However, I wonder if our current politicians have inherited this colonial mindset?

When I left the church some years ago, I wanted to see how my other religious brothers and sisters imagined God to be. Were the other religions indeed ‘different’ from my religion or inferior?

I visited various places of worship, listened to the azan (the call to prayer), looked at worshippers’ faces, eyes shut in prayer, hands clasped, heads bowed. I gazed at burning joss sticks and god-figures covered with flower garlands.  

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I don’t think doubt, disbelief or questions about God or life should be portrayed as dangerous or conflated. The earnestness to find meaning is more common and as significant. We may all be searching for the same truth in our different ways.

So, how now?

What if we could learn lessons from different beliefs, traditions and cultures, and engage in mutually influential dialogue where no one party tries to one up the other, where there is no clear winner or loser at the end?

Celebrating diversity and friendship means recognising our vulnerability. Vulnerability is a shared human trait.

What if we could discuss or debate with mutual respect, with a handshake or a loving hug at the end? What if it is done with the affirmation that it is OK even if we disagree, we can still be good friends?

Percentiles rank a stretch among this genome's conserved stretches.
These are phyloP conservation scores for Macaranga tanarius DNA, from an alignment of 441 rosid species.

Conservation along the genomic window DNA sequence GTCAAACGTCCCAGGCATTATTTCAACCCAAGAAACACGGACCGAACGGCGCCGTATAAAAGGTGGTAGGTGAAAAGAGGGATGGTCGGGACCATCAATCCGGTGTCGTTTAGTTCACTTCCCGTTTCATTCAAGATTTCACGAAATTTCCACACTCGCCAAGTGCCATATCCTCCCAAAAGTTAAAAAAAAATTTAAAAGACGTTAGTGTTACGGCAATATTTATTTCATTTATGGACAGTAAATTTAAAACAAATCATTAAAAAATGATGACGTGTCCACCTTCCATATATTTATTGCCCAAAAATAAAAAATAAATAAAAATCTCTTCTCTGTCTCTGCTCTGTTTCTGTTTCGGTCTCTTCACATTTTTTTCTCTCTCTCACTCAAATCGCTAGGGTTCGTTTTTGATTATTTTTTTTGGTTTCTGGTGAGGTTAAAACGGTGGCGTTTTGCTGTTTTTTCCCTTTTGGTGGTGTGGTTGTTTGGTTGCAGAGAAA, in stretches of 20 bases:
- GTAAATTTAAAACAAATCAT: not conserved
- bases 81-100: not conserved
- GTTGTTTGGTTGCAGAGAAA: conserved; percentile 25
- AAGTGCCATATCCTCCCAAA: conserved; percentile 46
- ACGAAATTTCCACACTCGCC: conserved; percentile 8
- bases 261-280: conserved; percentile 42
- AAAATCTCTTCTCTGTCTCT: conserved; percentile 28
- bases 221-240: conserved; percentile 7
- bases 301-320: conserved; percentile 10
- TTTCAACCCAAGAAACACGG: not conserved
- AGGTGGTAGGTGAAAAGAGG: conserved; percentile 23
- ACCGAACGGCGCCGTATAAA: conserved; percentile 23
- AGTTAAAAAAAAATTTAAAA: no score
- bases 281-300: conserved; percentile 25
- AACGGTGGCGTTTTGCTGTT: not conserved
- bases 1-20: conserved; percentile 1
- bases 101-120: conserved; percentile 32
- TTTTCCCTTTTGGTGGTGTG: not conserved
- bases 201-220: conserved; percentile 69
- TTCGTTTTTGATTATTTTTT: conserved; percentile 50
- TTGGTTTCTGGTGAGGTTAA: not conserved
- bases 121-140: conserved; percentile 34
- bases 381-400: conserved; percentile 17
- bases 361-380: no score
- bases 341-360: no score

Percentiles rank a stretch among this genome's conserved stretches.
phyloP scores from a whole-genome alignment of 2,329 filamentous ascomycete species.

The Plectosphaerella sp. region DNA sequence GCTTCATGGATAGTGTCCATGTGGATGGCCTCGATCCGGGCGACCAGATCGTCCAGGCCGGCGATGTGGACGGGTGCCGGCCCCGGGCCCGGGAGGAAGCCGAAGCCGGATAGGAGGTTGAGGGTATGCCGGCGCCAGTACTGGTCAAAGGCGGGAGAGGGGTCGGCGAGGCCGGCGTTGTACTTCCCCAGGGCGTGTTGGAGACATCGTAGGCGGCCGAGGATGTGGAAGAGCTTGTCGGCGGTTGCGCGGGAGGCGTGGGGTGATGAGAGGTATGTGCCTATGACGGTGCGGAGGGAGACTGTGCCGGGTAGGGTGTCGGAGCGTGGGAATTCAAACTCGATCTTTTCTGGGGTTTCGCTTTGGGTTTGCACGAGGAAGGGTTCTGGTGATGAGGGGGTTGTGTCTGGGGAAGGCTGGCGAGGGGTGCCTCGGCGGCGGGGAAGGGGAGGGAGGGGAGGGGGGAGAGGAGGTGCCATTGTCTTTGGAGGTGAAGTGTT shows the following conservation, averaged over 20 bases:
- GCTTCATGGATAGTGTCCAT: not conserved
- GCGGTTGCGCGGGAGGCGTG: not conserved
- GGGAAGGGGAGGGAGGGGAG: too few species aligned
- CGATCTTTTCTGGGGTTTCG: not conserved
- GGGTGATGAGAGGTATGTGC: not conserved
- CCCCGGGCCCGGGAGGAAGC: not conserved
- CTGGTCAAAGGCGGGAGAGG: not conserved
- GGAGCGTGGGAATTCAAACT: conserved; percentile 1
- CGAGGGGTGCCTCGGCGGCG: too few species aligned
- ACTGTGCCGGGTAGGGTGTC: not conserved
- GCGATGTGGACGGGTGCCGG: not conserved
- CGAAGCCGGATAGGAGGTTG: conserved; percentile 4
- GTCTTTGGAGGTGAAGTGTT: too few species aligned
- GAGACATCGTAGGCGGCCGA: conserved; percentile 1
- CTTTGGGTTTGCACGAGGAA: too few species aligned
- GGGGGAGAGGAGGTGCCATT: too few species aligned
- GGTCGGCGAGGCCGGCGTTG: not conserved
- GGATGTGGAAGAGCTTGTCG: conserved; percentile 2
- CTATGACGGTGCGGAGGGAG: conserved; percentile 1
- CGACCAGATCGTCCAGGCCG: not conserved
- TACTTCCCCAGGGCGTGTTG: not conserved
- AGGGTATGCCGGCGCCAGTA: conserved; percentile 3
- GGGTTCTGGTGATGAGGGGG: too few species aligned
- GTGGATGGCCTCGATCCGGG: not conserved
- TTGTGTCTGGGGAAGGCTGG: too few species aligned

When I bow my head and put my hands together to greet another with “peace be with you”, I think of namaste “the light in me sees the light in you”, and I think of “Assalamualaikum”, which means peace be upon you.

I think of how we are part of a bigger body of Truth. And this Truth compels a reverent bow to the God of all creation and of all creeds.

Karen Armstrong, a former nun who had suffered epilepsy and had to adjust to life outside the convent upon her exit, once said: “Look into your own heart, discover what it is that gives you pain and then refuse, under any circumstance whatsoever, to inflict that pain on anybody else.”

The views expressed in Aliran's media statements and the NGO statements we have endorsed reflect Aliran's official stand. Views and opinions expressed in other pieces published here do not necessarily reflect Aliran's official position.

AGENDA RAKYAT - Lima perkara utama